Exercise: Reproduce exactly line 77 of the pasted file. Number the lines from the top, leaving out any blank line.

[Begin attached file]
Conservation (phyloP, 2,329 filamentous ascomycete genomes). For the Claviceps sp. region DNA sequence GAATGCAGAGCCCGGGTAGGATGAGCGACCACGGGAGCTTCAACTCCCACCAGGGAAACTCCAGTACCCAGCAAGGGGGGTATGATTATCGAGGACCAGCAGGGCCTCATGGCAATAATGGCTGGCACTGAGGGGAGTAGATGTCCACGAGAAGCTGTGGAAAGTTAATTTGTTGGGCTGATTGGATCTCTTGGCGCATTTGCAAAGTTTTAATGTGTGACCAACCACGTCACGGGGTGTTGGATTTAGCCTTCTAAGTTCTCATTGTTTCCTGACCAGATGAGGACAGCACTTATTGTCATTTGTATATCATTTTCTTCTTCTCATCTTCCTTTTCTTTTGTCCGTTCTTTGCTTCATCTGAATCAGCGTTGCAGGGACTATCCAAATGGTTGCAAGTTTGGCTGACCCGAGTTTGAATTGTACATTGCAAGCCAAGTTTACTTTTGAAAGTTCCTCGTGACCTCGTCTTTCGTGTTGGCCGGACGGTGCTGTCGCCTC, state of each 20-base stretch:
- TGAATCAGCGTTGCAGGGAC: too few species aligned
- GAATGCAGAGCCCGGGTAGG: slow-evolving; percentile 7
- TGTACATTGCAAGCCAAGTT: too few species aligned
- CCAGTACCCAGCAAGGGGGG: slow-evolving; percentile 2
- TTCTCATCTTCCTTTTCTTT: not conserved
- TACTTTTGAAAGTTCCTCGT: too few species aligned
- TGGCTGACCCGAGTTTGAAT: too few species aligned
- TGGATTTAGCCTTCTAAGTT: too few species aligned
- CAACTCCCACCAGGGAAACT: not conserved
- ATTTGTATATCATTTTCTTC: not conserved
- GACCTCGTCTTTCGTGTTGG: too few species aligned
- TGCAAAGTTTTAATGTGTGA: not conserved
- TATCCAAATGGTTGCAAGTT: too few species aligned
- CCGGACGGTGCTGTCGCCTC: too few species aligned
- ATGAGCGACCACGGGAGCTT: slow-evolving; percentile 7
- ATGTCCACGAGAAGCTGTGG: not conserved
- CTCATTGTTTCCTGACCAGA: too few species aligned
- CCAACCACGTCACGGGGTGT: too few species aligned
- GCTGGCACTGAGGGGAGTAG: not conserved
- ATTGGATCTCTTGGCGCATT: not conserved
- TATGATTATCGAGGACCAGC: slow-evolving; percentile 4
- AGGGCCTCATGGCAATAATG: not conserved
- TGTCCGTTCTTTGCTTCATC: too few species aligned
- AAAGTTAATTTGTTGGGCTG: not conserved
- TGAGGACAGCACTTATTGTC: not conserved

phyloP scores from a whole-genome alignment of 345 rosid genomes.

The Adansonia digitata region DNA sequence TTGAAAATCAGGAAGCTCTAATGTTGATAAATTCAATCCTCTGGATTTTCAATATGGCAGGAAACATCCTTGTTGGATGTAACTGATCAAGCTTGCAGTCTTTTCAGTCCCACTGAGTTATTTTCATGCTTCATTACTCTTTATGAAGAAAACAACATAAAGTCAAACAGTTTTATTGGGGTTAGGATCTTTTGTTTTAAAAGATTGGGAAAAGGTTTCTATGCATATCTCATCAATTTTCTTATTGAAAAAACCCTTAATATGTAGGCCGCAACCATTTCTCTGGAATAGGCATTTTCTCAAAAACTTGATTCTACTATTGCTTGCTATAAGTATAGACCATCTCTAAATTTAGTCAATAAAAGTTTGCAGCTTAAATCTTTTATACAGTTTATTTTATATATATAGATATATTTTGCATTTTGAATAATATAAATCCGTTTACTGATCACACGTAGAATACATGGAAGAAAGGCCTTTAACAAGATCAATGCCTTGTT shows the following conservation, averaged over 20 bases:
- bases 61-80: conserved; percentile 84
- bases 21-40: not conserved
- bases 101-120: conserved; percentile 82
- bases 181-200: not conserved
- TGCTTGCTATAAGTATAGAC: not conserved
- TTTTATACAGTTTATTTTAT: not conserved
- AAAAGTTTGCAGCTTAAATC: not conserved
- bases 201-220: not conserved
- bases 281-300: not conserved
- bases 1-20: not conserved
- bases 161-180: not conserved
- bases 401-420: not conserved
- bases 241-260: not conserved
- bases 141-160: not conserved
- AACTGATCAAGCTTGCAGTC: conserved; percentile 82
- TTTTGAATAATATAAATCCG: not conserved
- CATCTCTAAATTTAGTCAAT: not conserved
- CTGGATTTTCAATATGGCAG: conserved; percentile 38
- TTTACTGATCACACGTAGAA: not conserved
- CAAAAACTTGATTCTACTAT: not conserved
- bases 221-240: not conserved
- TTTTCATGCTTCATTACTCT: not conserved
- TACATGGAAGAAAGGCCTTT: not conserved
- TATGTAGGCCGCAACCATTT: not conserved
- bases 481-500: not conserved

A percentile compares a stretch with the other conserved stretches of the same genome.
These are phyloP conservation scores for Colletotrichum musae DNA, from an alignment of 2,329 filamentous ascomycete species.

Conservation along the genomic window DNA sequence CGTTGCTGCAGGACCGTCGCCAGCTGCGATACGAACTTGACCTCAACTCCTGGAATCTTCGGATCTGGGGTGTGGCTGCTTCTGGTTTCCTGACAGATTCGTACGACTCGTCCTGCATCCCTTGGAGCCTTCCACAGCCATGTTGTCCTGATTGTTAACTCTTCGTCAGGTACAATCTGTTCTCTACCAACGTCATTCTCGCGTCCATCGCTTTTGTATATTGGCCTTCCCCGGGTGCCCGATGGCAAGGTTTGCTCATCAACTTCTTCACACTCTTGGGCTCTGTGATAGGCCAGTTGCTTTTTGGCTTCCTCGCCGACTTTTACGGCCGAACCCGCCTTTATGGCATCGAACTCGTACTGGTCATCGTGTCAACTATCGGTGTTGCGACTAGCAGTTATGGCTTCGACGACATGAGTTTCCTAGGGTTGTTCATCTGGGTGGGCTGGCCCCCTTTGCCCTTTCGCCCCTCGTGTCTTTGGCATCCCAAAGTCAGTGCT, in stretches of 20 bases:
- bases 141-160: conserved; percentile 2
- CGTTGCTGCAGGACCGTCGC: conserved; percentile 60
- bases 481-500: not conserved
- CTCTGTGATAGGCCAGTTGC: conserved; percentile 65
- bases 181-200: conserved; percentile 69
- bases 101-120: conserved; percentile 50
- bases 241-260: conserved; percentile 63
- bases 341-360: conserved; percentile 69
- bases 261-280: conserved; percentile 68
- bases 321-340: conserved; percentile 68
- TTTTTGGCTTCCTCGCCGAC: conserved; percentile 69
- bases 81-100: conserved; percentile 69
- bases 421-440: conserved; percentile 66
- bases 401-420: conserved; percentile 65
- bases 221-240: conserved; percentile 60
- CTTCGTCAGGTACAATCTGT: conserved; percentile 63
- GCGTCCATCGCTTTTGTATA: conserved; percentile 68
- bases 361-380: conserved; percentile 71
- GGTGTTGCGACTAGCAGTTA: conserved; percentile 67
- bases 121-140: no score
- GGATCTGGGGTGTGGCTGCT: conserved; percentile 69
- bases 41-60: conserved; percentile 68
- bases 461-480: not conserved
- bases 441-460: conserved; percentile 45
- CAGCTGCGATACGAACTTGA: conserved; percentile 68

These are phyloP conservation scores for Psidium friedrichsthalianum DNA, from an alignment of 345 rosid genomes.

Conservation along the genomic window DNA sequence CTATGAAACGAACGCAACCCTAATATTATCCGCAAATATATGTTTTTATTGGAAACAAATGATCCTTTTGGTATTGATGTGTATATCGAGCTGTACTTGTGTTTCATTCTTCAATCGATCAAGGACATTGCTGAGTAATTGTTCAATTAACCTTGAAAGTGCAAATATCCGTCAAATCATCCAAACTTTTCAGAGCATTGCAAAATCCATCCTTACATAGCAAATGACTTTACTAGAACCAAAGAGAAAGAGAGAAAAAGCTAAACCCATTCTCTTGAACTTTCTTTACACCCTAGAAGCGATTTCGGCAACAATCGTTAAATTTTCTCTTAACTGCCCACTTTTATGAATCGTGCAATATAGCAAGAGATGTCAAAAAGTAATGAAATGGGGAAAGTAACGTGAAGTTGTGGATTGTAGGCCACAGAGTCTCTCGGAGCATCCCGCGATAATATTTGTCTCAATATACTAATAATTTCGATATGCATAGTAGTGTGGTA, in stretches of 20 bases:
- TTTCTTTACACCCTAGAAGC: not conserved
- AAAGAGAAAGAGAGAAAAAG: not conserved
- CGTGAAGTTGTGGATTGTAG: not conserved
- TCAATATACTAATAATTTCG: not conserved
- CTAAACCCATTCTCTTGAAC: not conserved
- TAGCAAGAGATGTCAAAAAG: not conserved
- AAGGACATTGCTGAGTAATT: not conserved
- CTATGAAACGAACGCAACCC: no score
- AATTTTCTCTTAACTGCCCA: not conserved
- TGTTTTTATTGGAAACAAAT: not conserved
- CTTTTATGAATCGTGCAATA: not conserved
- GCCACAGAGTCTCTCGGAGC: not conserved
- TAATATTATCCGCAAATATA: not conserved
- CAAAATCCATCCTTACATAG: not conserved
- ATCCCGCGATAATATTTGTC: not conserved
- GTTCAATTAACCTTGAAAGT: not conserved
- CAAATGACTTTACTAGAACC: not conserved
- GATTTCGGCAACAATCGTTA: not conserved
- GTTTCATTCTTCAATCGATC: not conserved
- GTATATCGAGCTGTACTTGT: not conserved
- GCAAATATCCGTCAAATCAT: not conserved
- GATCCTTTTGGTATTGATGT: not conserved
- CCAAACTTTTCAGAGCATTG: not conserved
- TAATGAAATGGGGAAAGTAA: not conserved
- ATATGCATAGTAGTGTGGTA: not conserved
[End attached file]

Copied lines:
- GGATCTGGGGTGTGGCTGCT: conserved; percentile 69